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silentsailor

Teaching yourself science

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High school can be slow. Completely, utterly, dreadfully, mind-numbingly slow - and as a freshman, I've got firsthand experience in this matter. Some teachers are better than others, but even then the quality of the class depends on funding, time, the brilliance/idiocy of fellow students, and a whole slew of other issues. So: what are some of the better online resources for learning the basics (and/or more) outside of school? Uber Spiffy experiment sites, eTexts, organizations - any good resources are welcome.

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Hey I was just on the end of my sophmore year but *graduated, I have a big interest in science and have learned a lot on my own, more than in school at least. Stick around these forums, you'll probably learn a thing or two here.

 

By the way, what field(s) are you interested in? I may be able to help with a link.

 

 

 

*http://www.chspe.net

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Yeah' date=' as paleolithic said, what area of sciece?

[/quote']

 

Primarily biology, biochem, and bioengineering but honestly, anything would be great. Thanks for the links :)

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Yeah, I know how you feel. I am a sophomore and I hate school with a passion. I find alot of things there are completely useless *coughenglishcough*. Thats why I came here.

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Primarily biology, biochem, and bioengineering but honestly, anything would be great. Thanks for the links :)

 

http://employees.csbsju.edu/hjakubowski/classes/ch331/bcintro/default.html

and

http://www.emc.maricopa.edu/faculty/farabee/BIOBK/BioBookTOC.html

and

http://users.rcn.com/jkimball.ma.ultranet/BiologyPages/

seem to be the most popular ones... I don't know many, I know all the physics/chemistry ones!

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I don't know many, I know all the physics/chemistry ones!

 

I would love any physics/chemistry links you might have...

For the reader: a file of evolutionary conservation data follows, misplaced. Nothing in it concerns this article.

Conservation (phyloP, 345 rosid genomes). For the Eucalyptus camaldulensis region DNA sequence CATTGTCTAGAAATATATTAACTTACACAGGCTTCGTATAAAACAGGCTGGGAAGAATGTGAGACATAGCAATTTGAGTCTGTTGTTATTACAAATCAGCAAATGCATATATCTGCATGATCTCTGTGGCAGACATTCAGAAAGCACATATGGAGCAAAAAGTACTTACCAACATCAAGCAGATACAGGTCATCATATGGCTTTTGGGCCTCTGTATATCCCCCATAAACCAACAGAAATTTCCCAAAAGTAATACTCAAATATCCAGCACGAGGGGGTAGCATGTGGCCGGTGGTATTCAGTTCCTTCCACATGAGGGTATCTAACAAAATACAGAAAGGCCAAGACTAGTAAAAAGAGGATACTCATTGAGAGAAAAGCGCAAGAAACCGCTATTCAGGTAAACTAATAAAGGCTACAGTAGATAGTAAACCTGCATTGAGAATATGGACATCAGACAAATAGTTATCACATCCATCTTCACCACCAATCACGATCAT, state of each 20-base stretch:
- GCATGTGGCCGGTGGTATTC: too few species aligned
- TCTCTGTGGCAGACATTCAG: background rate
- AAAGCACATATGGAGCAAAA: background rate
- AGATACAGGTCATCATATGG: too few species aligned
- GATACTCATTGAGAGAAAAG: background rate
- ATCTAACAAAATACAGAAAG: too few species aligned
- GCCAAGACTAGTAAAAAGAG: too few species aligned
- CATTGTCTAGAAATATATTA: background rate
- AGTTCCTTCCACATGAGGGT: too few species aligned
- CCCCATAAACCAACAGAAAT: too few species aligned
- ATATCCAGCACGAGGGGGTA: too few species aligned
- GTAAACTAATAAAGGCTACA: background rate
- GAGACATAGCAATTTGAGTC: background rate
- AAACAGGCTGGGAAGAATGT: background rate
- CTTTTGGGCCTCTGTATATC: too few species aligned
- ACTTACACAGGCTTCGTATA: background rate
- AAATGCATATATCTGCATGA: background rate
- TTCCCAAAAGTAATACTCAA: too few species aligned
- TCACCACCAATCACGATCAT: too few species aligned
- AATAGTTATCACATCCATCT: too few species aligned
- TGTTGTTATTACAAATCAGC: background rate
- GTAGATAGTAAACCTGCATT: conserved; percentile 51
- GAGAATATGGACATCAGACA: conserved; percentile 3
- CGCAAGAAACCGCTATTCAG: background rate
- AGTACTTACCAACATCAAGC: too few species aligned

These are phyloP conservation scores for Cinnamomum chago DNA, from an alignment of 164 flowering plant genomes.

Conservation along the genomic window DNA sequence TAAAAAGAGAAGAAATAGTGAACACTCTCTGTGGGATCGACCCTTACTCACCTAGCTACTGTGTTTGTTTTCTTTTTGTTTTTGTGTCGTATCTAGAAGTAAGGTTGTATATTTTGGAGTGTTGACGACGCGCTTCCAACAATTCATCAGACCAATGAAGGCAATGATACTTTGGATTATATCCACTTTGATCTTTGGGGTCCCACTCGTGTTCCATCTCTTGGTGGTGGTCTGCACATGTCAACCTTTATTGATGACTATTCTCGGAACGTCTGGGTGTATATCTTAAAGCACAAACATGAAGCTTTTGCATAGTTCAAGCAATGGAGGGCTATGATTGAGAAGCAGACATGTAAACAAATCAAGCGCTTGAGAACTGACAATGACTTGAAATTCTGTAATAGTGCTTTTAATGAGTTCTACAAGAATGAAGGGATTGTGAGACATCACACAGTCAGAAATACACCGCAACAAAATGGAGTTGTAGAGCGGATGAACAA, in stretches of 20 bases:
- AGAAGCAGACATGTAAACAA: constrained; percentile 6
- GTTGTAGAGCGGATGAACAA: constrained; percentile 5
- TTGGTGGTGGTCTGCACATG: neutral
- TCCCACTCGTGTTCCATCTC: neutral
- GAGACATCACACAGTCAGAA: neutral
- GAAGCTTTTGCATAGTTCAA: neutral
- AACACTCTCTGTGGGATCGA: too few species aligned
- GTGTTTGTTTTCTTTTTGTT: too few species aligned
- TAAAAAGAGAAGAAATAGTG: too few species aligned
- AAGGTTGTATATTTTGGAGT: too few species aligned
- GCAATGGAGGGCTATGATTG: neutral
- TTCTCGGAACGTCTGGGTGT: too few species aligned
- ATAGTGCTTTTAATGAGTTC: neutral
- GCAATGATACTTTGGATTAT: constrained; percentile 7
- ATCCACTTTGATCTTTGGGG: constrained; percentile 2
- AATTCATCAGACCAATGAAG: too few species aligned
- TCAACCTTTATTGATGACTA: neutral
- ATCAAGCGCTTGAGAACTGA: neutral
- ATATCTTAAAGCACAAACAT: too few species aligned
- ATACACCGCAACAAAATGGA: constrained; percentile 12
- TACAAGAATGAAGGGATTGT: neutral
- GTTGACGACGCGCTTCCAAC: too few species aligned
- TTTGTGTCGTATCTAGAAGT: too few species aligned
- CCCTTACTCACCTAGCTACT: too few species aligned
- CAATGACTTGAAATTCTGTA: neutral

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I would love any physics/chemistry links you might have...

 

Well the 4 I said originally are great:

 

http://en.wikipedia.org/wiki/Main_Page

http://www.hbcpnetbase.com/

http://www.colorado.edu/physics/2000/index.pl?Type=TOC

http://www.motionmountain.net/

 

And swanson mentioned http://hyperphysics.phy-astr.gsu.edu/hbase/hph.html which is good.

 

But other ones include:

 

http://scienceworld.wolfram.com/physics/

http://www.jyu.fi/tdk/kastdk/olympiads/

(the above offers International physics olympiad papers from 1967 - present)

http://www.physlink.com/Education/AskExperts/

http://www.hpwt.de/Quantene.htm

(the above I just found in my favourites, I don't remember but it seems ok for reliability)

http://science.howstuffworks.com/

(above is reguarly updated)

http://www.privatehand.com/flash/elements.html

(above is the "element song" it's quite a famous old funny song with all the elements in)

 

Yeah, that seems to be a good bunch!

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High school can be slow. Completely, utterly, dreadfully, mind-numbingly slow - and as a freshman, I've got firsthand experience in this matter.

 

Well, can we see some of your completed homework, then?

 

Rev Prez

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you should join a study group. a group of friends and I meet up everyweekend and do heaps of work. Great, self-paced learning fun :P!!!!

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Well' date=' can we see some of your completed homework, then?

Rev Prez[/quote']

 

I'm here asking for help, no need to be patronizing :\

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Well, can we see some of your completed homework, then?